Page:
Many chance encounters have informed his artistic sensibility, each instance presenting him with a new material. For example, in early 1960s while sitting in a friend’s office, Himmat playfully burnt a few holes into a paper borrowed from the typist, which led him to work with the fragile and sensuous burnt paper collage forms. The brilliant formal compositions and playful abstraction of the collages are among his early modernist experiments to arrive at pure form. After returning from Paris, Himmat Shah started working on three ambitious brick, cement and concrete high-relief murals on site for the St. Xavier’s Primary School in Ahmedabad in 1968-69, upon an invitation of his architect friend Hasmukh Patel. Created with the intention of igniting the imagination of children, they are a brilliant play of forms, shadows and tactility, formed by most rudimentary geometric shapes and patterns. Till date these high-reliefs are the most ambitious murals relating to architecture in the urban Indian context. His study in Paris in environment and urban design found a strong outlet through these facades designed on a modernist building. He interviewed several masons and carpenters working in Ahmedabad and created a team of the master-workers who assisted him in executing the three murals. Lack of proper machinery and equipment in India led him to develop and improvised new methods for creating the moulds. The exhibition includes four surviving moulds of four sections of one of the three murals, loaned from the acclaimed collection of the National Gallery of Modern Art, New Delhi. It is a rare feat to experience his brilliant geometric constructions, simple patterns accentuating qualities of depth and surface.

MORE IN Art

In God We Trust

Munem Wasif

The Artist  I was born in Bangladesh in 1983 and I studied at the Pathshala South Asian Media Institute in Dhaka,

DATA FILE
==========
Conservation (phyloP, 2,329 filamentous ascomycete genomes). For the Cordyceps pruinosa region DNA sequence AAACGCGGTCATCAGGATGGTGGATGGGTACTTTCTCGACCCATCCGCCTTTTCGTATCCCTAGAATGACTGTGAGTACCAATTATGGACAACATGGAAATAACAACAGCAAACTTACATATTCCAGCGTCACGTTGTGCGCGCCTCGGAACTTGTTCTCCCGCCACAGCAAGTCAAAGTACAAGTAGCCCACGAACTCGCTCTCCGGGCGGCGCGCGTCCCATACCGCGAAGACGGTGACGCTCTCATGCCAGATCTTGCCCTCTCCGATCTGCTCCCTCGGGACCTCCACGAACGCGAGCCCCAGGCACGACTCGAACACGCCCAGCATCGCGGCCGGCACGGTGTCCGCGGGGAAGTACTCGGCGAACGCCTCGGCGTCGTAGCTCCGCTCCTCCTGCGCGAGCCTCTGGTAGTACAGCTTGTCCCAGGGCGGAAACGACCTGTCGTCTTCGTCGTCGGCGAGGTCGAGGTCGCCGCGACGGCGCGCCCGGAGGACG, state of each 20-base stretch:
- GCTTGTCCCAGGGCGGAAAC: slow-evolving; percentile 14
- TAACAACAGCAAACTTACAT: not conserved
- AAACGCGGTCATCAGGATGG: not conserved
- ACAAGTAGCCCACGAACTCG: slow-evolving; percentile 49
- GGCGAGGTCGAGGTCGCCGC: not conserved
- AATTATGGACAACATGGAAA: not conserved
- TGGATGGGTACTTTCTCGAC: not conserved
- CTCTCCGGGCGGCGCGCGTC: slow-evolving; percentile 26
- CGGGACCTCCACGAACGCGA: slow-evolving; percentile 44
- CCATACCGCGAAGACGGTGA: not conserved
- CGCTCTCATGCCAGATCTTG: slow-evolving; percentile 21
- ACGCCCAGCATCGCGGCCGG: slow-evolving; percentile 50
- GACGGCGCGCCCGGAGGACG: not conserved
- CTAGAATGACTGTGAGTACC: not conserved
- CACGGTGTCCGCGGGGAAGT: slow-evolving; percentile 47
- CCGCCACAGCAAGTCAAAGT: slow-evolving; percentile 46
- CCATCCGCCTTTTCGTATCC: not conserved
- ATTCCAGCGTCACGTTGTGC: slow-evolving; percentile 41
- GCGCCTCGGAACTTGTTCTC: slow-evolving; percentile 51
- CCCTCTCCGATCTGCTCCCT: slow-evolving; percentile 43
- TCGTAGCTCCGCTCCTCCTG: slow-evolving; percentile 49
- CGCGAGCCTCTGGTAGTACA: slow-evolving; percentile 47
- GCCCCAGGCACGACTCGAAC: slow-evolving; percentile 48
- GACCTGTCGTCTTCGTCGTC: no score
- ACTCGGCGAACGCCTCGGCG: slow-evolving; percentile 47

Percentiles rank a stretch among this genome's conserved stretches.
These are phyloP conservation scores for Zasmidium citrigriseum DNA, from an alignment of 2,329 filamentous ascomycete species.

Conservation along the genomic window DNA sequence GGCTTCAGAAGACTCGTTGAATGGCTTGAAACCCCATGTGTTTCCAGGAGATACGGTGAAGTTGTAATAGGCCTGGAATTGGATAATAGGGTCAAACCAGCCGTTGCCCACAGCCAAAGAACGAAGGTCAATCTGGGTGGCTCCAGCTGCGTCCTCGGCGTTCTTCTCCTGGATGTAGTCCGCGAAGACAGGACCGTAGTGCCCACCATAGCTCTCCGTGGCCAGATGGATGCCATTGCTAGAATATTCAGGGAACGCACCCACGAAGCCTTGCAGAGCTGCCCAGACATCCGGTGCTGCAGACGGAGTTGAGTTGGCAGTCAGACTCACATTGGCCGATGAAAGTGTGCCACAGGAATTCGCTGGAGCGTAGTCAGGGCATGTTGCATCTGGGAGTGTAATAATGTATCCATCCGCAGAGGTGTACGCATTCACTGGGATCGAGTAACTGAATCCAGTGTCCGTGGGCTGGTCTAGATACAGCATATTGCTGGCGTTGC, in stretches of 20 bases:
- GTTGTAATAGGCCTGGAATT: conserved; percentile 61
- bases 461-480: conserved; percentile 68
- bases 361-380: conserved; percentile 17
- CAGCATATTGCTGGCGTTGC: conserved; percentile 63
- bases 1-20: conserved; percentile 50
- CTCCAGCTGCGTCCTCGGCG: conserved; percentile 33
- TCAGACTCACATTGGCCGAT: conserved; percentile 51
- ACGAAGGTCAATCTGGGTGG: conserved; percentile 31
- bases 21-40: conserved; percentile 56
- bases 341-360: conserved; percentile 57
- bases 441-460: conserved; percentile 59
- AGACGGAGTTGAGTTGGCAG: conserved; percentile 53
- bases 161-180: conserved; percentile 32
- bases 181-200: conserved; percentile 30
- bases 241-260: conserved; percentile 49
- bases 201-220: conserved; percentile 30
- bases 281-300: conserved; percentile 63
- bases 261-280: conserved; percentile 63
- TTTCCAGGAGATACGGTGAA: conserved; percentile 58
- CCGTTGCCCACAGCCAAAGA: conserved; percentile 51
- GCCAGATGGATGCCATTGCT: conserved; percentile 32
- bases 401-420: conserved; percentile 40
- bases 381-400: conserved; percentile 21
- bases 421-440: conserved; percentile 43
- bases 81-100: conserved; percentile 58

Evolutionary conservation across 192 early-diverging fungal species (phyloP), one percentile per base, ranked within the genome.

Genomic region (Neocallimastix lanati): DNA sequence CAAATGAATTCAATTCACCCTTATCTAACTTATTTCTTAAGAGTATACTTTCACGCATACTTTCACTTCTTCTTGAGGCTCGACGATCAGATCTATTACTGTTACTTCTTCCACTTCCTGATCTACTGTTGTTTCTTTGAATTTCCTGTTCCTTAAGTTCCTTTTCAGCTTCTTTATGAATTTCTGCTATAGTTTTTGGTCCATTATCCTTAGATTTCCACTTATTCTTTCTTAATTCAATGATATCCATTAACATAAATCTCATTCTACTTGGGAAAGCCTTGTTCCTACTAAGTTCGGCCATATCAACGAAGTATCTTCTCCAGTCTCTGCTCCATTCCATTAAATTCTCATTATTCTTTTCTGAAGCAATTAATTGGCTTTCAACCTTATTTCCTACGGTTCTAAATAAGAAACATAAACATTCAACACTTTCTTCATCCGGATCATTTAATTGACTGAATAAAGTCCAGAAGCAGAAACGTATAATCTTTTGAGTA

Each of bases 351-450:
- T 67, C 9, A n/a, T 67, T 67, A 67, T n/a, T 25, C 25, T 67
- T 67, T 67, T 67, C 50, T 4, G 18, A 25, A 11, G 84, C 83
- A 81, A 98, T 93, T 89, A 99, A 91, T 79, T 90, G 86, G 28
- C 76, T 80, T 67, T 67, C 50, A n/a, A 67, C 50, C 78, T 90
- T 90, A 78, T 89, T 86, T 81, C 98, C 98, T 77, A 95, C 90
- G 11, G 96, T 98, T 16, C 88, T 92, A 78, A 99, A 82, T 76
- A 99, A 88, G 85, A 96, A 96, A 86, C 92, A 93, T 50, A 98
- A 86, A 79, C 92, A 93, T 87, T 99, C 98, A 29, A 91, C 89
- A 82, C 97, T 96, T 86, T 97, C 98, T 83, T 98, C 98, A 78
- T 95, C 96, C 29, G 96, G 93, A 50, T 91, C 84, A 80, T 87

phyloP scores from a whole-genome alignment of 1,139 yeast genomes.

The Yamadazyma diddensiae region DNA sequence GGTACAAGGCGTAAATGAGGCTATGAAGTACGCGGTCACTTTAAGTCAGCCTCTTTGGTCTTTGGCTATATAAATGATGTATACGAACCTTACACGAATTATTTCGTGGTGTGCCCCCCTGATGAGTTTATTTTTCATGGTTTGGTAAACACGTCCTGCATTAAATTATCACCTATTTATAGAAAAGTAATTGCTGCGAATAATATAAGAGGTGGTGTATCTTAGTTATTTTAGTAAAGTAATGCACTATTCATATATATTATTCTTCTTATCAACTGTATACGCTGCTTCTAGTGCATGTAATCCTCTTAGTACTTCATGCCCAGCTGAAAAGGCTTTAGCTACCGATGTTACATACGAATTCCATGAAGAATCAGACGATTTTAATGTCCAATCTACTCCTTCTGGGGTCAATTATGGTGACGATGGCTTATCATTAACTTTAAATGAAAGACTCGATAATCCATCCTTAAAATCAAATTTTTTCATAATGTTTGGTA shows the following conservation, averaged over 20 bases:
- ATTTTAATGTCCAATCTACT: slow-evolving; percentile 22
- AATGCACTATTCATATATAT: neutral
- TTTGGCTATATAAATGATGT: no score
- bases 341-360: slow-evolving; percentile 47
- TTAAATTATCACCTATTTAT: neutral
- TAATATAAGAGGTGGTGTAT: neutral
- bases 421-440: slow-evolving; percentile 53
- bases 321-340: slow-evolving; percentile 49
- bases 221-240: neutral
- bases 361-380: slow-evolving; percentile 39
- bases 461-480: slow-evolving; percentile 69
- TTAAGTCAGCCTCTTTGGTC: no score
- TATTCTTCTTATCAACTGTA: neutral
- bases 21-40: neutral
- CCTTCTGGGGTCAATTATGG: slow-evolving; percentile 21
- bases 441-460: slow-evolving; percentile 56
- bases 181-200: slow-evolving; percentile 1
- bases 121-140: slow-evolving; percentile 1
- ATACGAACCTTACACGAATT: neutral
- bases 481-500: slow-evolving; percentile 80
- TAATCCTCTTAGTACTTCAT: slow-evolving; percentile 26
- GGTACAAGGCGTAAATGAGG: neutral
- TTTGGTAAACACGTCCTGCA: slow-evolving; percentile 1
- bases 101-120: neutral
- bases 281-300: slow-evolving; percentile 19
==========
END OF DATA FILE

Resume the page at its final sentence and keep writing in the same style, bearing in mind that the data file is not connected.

read more...
I Have to Feed Myself, My Family and My Country

I Have to Feed Myself, My Family and My Country

Hit Man Gurung, Artist There’s a story to those yellow helmets that bob up through the street, building our homes even

read more...
Sudarshan Shetty | Photography: Ishika Mohan Motwane

Sudarshan Shetty

Shetty’s Shunya Ghar, a mammoth installation made with found wood, coupled with an hour-long film based on the eponymously titled

read more...
 
Gauri Gill | Photography: Joseph Rahul

Gauri Gill

Despite having spent her years of her career using photography to document the lives of her Indian American family and

read more...
Fake Holidays

Reiner Riedler

Photographer, Fake Holidays Making memories on the road, breaking routines, carving new experiences makes you happy. Whether you’re travelling for work or

read more...
Bharat Sikka | Photography: Karan Vaid

Bharat Sikka

Artist with a Camera People, Communities, Landscape might be part of his repertoire but at the heart of it, the entire

read more...
Profile of the Week: Ishrat Sahgal

Design

Ishrat Sahgal

Mishcat Co, Design House Following a degree in interior architecture, when Ishrat Sahgal returned to Indian shores from The States, it

read more...

Fashion

BENNCH

A white oxford shirt reinterpreted with a diaphanous accordion detail; a monochrome jumpsuit with a cape for an accent; an

read more...
A still from Kaash

Film

Kaash

Ishaan Nair, Director The Filmmaker The new director in Mira Nair’s family, Ishaan has been working after his degree in direction and

read more...
 
A graphic story written and illustrated by Aindri Chakraborty

Literature

All That We Want - The Gaysi Zine

The fifth edition of The Gaysi Zine embarks on a journey to explore the unchartered realm of queer desires, and

read more...
Interview of the Week: Jesse Veverka

Lifestyle

Jesse Veverka

Passfire All around the world, fireworks are synonymous with celebration. People from different parts of the world may speak different languages

read more...
Rush by Mali

Music

Rush by Mali

When Maalavika Manoj aka Mali started strumming her own tunes she found inspiration in long-lost friendships, memories of home and

read more...